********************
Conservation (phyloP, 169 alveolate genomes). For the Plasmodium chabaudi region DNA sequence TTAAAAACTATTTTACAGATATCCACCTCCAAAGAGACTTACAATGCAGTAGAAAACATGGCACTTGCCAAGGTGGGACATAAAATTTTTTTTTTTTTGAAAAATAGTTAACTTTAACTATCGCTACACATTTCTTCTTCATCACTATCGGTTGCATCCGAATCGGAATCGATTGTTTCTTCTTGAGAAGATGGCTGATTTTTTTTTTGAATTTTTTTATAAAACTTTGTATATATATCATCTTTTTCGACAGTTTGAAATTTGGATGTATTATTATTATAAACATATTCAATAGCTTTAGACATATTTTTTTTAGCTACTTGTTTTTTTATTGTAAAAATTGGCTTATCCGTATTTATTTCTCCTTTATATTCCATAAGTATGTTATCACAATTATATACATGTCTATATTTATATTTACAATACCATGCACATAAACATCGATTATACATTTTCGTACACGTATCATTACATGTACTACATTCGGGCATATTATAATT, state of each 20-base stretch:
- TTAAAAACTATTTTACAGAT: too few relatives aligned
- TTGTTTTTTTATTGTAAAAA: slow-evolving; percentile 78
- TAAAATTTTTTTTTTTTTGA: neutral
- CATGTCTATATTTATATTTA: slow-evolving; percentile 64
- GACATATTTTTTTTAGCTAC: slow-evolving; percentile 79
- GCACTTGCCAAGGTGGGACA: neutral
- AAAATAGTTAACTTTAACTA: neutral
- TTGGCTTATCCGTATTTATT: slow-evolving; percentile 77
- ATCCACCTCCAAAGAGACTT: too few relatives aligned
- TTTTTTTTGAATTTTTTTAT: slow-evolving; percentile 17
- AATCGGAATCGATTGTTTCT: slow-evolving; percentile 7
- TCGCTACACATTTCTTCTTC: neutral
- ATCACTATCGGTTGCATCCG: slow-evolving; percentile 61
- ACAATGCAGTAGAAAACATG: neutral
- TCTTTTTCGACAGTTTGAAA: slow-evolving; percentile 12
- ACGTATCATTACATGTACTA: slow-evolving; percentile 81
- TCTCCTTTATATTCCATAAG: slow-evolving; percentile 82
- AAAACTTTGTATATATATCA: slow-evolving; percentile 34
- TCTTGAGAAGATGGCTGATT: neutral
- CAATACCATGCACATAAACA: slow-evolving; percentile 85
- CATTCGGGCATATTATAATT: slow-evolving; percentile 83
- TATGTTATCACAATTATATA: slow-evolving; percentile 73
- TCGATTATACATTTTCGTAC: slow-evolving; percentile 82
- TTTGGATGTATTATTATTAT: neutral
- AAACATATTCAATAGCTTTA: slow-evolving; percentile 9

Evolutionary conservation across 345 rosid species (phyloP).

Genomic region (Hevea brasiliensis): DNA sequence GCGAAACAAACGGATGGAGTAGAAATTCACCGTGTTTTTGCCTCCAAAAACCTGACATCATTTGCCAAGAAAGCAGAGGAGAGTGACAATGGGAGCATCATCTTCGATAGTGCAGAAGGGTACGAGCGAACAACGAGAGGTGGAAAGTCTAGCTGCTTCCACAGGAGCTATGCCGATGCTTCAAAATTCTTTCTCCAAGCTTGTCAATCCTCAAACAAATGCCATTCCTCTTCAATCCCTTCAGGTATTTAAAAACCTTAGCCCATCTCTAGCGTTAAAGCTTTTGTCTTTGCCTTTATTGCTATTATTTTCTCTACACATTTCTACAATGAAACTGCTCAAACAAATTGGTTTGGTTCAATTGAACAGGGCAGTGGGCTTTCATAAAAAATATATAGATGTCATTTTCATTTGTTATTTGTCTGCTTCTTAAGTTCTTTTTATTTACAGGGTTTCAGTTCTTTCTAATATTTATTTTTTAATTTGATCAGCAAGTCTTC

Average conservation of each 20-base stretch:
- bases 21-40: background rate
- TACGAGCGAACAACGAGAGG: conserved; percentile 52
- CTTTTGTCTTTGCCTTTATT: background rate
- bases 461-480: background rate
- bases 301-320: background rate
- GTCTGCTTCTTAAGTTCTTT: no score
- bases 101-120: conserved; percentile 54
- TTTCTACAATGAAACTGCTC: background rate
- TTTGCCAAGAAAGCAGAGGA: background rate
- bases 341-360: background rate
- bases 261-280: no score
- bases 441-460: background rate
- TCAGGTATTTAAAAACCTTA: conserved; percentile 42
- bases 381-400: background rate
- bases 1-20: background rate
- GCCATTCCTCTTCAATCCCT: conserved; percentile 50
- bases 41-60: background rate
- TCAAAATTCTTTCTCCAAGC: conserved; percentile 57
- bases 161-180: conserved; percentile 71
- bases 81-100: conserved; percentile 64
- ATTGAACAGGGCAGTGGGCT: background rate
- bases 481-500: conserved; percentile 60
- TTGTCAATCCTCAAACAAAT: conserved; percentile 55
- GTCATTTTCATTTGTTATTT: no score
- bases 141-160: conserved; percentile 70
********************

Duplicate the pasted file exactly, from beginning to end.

Conservation (phyloP, 169 alveolate genomes). For the Plasmodium chabaudi region DNA sequence TTAAAAACTATTTTACAGATATCCACCTCCAAAGAGACTTACAATGCAGTAGAAAACATGGCACTTGCCAAGGTGGGACATAAAATTTTTTTTTTTTTGAAAAATAGTTAACTTTAACTATCGCTACACATTTCTTCTTCATCACTATCGGTTGCATCCGAATCGGAATCGATTGTTTCTTCTTGAGAAGATGGCTGATTTTTTTTTTGAATTTTTTTATAAAACTTTGTATATATATCATCTTTTTCGACAGTTTGAAATTTGGATGTATTATTATTATAAACATATTCAATAGCTTTAGACATATTTTTTTTAGCTACTTGTTTTTTTATTGTAAAAATTGGCTTATCCGTATTTATTTCTCCTTTATATTCCATAAGTATGTTATCACAATTATATACATGTCTATATTTATATTTACAATACCATGCACATAAACATCGATTATACATTTTCGTACACGTATCATTACATGTACTACATTCGGGCATATTATAATT, state of each 20-base stretch:
- TTAAAAACTATTTTACAGAT: too few relatives aligned
- TTGTTTTTTTATTGTAAAAA: slow-evolving; percentile 78
- TAAAATTTTTTTTTTTTTGA: neutral
- CATGTCTATATTTATATTTA: slow-evolving; percentile 64
- GACATATTTTTTTTAGCTAC: slow-evolving; percentile 79
- GCACTTGCCAAGGTGGGACA: neutral
- AAAATAGTTAACTTTAACTA: neutral
- TTGGCTTATCCGTATTTATT: slow-evolving; percentile 77
- ATCCACCTCCAAAGAGACTT: too few relatives aligned
- TTTTTTTTGAATTTTTTTAT: slow-evolving; percentile 17
- AATCGGAATCGATTGTTTCT: slow-evolving; percentile 7
- TCGCTACACATTTCTTCTTC: neutral
- ATCACTATCGGTTGCATCCG: slow-evolving; percentile 61
- ACAATGCAGTAGAAAACATG: neutral
- TCTTTTTCGACAGTTTGAAA: slow-evolving; percentile 12
- ACGTATCATTACATGTACTA: slow-evolving; percentile 81
- TCTCCTTTATATTCCATAAG: slow-evolving; percentile 82
- AAAACTTTGTATATATATCA: slow-evolving; percentile 34
- TCTTGAGAAGATGGCTGATT: neutral
- CAATACCATGCACATAAACA: slow-evolving; percentile 85
- CATTCGGGCATATTATAATT: slow-evolving; percentile 83
- TATGTTATCACAATTATATA: slow-evolving; percentile 73
- TCGATTATACATTTTCGTAC: slow-evolving; percentile 82
- TTTGGATGTATTATTATTAT: neutral
- AAACATATTCAATAGCTTTA: slow-evolving; percentile 9

Evolutionary conservation across 345 rosid species (phyloP).

Genomic region (Hevea brasiliensis): DNA sequence GCGAAACAAACGGATGGAGTAGAAATTCACCGTGTTTTTGCCTCCAAAAACCTGACATCATTTGCCAAGAAAGCAGAGGAGAGTGACAATGGGAGCATCATCTTCGATAGTGCAGAAGGGTACGAGCGAACAACGAGAGGTGGAAAGTCTAGCTGCTTCCACAGGAGCTATGCCGATGCTTCAAAATTCTTTCTCCAAGCTTGTCAATCCTCAAACAAATGCCATTCCTCTTCAATCCCTTCAGGTATTTAAAAACCTTAGCCCATCTCTAGCGTTAAAGCTTTTGTCTTTGCCTTTATTGCTATTATTTTCTCTACACATTTCTACAATGAAACTGCTCAAACAAATTGGTTTGGTTCAATTGAACAGGGCAGTGGGCTTTCATAAAAAATATATAGATGTCATTTTCATTTGTTATTTGTCTGCTTCTTAAGTTCTTTTTATTTACAGGGTTTCAGTTCTTTCTAATATTTATTTTTTAATTTGATCAGCAAGTCTTC

Average conservation of each 20-base stretch:
- bases 21-40: background rate
- TACGAGCGAACAACGAGAGG: conserved; percentile 52
- CTTTTGTCTTTGCCTTTATT: background rate
- bases 461-480: background rate
- bases 301-320: background rate
- GTCTGCTTCTTAAGTTCTTT: no score
- bases 101-120: conserved; percentile 54
- TTTCTACAATGAAACTGCTC: background rate
- TTTGCCAAGAAAGCAGAGGA: background rate
- bases 341-360: background rate
- bases 261-280: no score
- bases 441-460: background rate
- TCAGGTATTTAAAAACCTTA: conserved; percentile 42
- bases 381-400: background rate
- bases 1-20: background rate
- GCCATTCCTCTTCAATCCCT: conserved; percentile 50
- bases 41-60: background rate
- TCAAAATTCTTTCTCCAAGC: conserved; percentile 57
- bases 161-180: conserved; percentile 71
- bases 81-100: conserved; percentile 64
- ATTGAACAGGGCAGTGGGCT: background rate
- bases 481-500: conserved; percentile 60
- TTGTCAATCCTCAAACAAAT: conserved; percentile 55
- GTCATTTTCATTTGTTATTT: no score
- bases 141-160: conserved; percentile 70